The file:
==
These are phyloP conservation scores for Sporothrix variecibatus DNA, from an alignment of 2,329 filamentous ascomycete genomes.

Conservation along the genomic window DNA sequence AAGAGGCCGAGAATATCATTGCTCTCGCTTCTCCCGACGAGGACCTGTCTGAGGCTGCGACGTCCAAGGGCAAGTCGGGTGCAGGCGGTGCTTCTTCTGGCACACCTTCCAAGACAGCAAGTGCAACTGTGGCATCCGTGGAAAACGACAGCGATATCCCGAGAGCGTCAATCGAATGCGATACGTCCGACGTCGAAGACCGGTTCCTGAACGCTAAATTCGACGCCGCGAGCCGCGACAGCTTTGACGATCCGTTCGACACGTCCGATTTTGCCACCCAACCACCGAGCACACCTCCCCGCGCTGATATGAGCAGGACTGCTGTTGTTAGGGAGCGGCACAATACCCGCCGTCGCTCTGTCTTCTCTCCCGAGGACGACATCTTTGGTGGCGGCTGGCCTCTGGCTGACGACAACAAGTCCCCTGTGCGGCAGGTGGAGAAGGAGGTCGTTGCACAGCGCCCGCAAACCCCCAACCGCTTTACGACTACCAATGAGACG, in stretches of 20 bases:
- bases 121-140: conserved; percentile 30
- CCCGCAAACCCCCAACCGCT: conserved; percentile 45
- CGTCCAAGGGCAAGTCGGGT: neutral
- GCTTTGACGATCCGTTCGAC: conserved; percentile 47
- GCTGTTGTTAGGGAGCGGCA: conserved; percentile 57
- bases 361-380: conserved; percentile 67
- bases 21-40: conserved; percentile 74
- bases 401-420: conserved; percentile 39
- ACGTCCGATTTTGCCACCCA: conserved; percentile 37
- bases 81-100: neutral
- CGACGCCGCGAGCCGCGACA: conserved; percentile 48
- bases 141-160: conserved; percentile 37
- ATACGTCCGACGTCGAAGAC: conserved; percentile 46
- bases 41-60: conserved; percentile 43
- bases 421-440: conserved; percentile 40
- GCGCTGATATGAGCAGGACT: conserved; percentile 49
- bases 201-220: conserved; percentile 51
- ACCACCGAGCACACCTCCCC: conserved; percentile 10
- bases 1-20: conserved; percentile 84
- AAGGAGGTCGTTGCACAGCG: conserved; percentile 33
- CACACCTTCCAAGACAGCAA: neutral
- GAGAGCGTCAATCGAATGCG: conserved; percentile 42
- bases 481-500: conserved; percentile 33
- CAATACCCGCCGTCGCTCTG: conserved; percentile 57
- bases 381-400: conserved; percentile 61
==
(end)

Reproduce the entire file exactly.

These are phyloP conservation scores for Sporothrix variecibatus DNA, from an alignment of 2,329 filamentous ascomycete genomes.

Conservation along the genomic window DNA sequence AAGAGGCCGAGAATATCATTGCTCTCGCTTCTCCCGACGAGGACCTGTCTGAGGCTGCGACGTCCAAGGGCAAGTCGGGTGCAGGCGGTGCTTCTTCTGGCACACCTTCCAAGACAGCAAGTGCAACTGTGGCATCCGTGGAAAACGACAGCGATATCCCGAGAGCGTCAATCGAATGCGATACGTCCGACGTCGAAGACCGGTTCCTGAACGCTAAATTCGACGCCGCGAGCCGCGACAGCTTTGACGATCCGTTCGACACGTCCGATTTTGCCACCCAACCACCGAGCACACCTCCCCGCGCTGATATGAGCAGGACTGCTGTTGTTAGGGAGCGGCACAATACCCGCCGTCGCTCTGTCTTCTCTCCCGAGGACGACATCTTTGGTGGCGGCTGGCCTCTGGCTGACGACAACAAGTCCCCTGTGCGGCAGGTGGAGAAGGAGGTCGTTGCACAGCGCCCGCAAACCCCCAACCGCTTTACGACTACCAATGAGACG, in stretches of 20 bases:
- bases 121-140: conserved; percentile 30
- CCCGCAAACCCCCAACCGCT: conserved; percentile 45
- CGTCCAAGGGCAAGTCGGGT: neutral
- GCTTTGACGATCCGTTCGAC: conserved; percentile 47
- GCTGTTGTTAGGGAGCGGCA: conserved; percentile 57
- bases 361-380: conserved; percentile 67
- bases 21-40: conserved; percentile 74
- bases 401-420: conserved; percentile 39
- ACGTCCGATTTTGCCACCCA: conserved; percentile 37
- bases 81-100: neutral
- CGACGCCGCGAGCCGCGACA: conserved; percentile 48
- bases 141-160: conserved; percentile 37
- ATACGTCCGACGTCGAAGAC: conserved; percentile 46
- bases 41-60: conserved; percentile 43
- bases 421-440: conserved; percentile 40
- GCGCTGATATGAGCAGGACT: conserved; percentile 49
- bases 201-220: conserved; percentile 51
- ACCACCGAGCACACCTCCCC: conserved; percentile 10
- bases 1-20: conserved; percentile 84
- AAGGAGGTCGTTGCACAGCG: conserved; percentile 33
- CACACCTTCCAAGACAGCAA: neutral
- GAGAGCGTCAATCGAATGCG: conserved; percentile 42
- bases 481-500: conserved; percentile 33
- CAATACCCGCCGTCGCTCTG: conserved; percentile 57
- bases 381-400: conserved; percentile 61